Shutting down our entire race operations for a whole year didn’t scare me – I knew we would bounce back. We always do. The truth is that very few things really do scare me. Spartans are Spartans, meaning we learn apathy toward comfort. We don’t quit when it's hard – the hard stuff is what we're built for. So what does rattle me, and what should scare you? The rising obesity rates in kids. We are on a crash course that we may not be able to self-correct if we don’t act fast.
A few weeks ago, I read an article about kids gaining weight during the pandemic. At-home learning, closed-down parks, and direct access to snacks were mentioned as some of the reasons that the scale has been consistently creeping up among kids. I couldn’t help but read the article and think, This is total bulls***. At-home learning isn’t 14 hours a day. Parks aren’t the only available space for play. And Fruit Loops and HoHos don’t walk into a house without someone buying them. Who’s taking responsibility for this? And why are we letting those who are responsible off the hook? It’s as if kids just keep getting fatter, and we just throw our hands up like there isn’t a solution. Well I’ve got one, and it’s not rocket science: Buy better food and get your kids to move.
Get Your Kids on Track with Proper Nutrition and Persistent Movement
1. Stop Stocking the Cupboards. Start Stocking the Fridge.
I hear every excuse in the book why people couldn’t possibly eat better. No time, no access, prep takes too long, too expensive. I honestly believe that 99 percent of it is just an excuse. I get that the processed, expires-two-years-from-now stuff can be better tasting and the "work" that it takes to put more nutritious food on a plate sometimes feels overwhelming. When it comes to parents, however, I don’t care how much work it is. This is what you signed up for, and you’re not out of the woods if your kids still live under your roof.
So start by weeding out the cupboards, get rid of the snack drawer, and begin buying foods that need to stay in the fridge to survive. That bowl of M&M’s on the counter? Fill it with grapes, nuts, and little clementines. "They won’t eat it," you say? They will if there’s nothing else available. Their brain and body want to survive and feel good. Sure, the first few days they may complain, stomp their feet, and refuse. But before you know it they’ll be hungry, their body will be craving nutrients, and you’ll have a win.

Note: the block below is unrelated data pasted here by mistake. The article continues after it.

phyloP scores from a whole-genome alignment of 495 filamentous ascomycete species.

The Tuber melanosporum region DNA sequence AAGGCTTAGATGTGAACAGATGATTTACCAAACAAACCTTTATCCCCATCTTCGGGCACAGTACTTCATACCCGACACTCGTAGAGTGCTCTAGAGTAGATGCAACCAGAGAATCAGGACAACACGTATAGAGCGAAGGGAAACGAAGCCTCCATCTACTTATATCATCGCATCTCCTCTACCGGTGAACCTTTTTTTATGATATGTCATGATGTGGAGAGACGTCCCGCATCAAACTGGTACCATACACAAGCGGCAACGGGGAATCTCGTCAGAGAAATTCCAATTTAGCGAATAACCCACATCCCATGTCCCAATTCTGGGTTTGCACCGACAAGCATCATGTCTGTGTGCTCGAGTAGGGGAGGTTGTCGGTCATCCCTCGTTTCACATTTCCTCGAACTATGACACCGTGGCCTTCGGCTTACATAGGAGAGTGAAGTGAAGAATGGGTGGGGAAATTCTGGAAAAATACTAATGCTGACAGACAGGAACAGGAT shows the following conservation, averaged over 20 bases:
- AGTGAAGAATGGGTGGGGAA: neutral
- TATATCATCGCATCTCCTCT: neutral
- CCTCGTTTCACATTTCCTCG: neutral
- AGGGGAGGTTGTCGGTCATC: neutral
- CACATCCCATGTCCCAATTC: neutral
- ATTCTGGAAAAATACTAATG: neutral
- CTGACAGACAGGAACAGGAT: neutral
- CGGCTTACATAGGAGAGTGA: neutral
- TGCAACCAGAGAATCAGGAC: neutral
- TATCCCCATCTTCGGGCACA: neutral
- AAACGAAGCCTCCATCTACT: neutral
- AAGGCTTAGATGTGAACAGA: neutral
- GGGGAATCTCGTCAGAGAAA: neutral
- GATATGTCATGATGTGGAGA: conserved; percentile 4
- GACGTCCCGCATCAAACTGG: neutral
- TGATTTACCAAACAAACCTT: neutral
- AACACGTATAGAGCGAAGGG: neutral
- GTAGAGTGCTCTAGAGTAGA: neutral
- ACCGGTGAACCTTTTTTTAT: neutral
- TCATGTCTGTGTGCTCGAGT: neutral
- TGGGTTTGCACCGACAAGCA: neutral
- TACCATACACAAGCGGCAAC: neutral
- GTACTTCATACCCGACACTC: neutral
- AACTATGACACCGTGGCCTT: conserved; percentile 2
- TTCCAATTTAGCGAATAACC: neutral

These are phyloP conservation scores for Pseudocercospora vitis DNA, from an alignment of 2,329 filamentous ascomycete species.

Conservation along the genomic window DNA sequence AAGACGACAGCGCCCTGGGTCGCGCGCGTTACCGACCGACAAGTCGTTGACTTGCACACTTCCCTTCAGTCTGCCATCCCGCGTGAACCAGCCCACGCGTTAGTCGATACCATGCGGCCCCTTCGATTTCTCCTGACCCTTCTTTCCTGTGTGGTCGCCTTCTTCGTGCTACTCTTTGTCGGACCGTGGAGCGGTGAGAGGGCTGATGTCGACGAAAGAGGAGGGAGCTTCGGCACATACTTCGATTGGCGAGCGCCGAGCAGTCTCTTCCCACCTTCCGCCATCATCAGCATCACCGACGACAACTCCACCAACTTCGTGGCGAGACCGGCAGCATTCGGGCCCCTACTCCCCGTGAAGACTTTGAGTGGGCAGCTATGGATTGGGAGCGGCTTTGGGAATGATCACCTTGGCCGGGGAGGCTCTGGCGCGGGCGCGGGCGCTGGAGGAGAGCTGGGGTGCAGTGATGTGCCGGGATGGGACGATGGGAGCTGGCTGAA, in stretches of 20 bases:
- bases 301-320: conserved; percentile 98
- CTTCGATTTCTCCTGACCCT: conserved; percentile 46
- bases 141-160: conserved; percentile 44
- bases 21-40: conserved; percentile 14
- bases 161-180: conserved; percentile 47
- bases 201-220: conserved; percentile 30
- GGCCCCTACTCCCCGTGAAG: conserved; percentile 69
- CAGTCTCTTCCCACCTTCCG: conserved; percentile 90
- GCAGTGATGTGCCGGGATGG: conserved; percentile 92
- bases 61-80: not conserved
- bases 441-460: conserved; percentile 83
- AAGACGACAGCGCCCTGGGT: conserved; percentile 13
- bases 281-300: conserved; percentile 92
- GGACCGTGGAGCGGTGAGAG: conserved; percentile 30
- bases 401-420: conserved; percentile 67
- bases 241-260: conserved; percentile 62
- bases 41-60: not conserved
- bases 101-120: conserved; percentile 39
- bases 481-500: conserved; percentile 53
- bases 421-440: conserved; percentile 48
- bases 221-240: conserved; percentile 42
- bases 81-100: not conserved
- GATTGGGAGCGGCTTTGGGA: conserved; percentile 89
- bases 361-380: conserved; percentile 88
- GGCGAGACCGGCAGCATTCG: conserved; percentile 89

2. Don't Make Separate Meals
Parents tell me all the time that their parenting efforts suffer because they’re “just too tired or too busy each day,” and yet I see many of them making at least two meals at dinner – one for them and one for the kids. Sometimes they make a meal for each child and claim, "I’ve got picky eaters." Dr. Lara Pence, a licensed clinical psychologist and our Chief Mind Doc, has worked with kids and parents in therapeutic environments, and she told me that "picky eaters" are the kiss of death for families.
“Unless you’ve got a kid with severe allergies who absolutely requires a separate meal, this is one of the worst things you can do," Dr. L said. "It exhausts the parent and panders the child.”
The only way that your kid is going to get used to eating more nutritious and healthy foods is to actually eat nutritious and healthy foods. That’s it. There are no hacks. So when you cook a separate meal because all your child will tolerate is nuggets and macaroni and cheese, you’re not just contributing to the problem – you ARE the problem. No one wants to be a problem-parent. So start being the solution by feeding them what you feed yourself.
3. Make Movement Mandatory
Ever wonder why your child doesn’t want to go outside and play kickball? Because they’ve got this incredible device right at their fingertips that fires off a whole bunch of dopamine and makes them feel high. Plus, we aren’t out there modeling it for them! Movement in my house is mandatory. We wake up every morning and hit the ground running with a 5 a.m. workout. You know what’s not mandatory? Screen time. It’s earned. Do your workout, get your homework done, and then we’ll talk about it.
If you want your kids to move, there are two ways to start: First, do it with them. Second, reward them afterward. Here's the rule you're going to set: The kids do not get any screen time unless they’ve done at least 30 minutes of exercise. Sure, you’ll be met with screaming and grumpy participation at first. But before you know it, they’ll be game. Why? Because the movement dopamine hit will start to replace the screen dopamine hit. Win, win.
I get it – parenting is HARD. But we’re Spartans, and true Spartans do hard s***. So let’s not let the obesity epidemic creep up on our own children. We can do better, and it does start with us. I know that saying parents are part of the problem isn't exactly popular, but I’m not interested in being popular. I just want to save our f****** kids.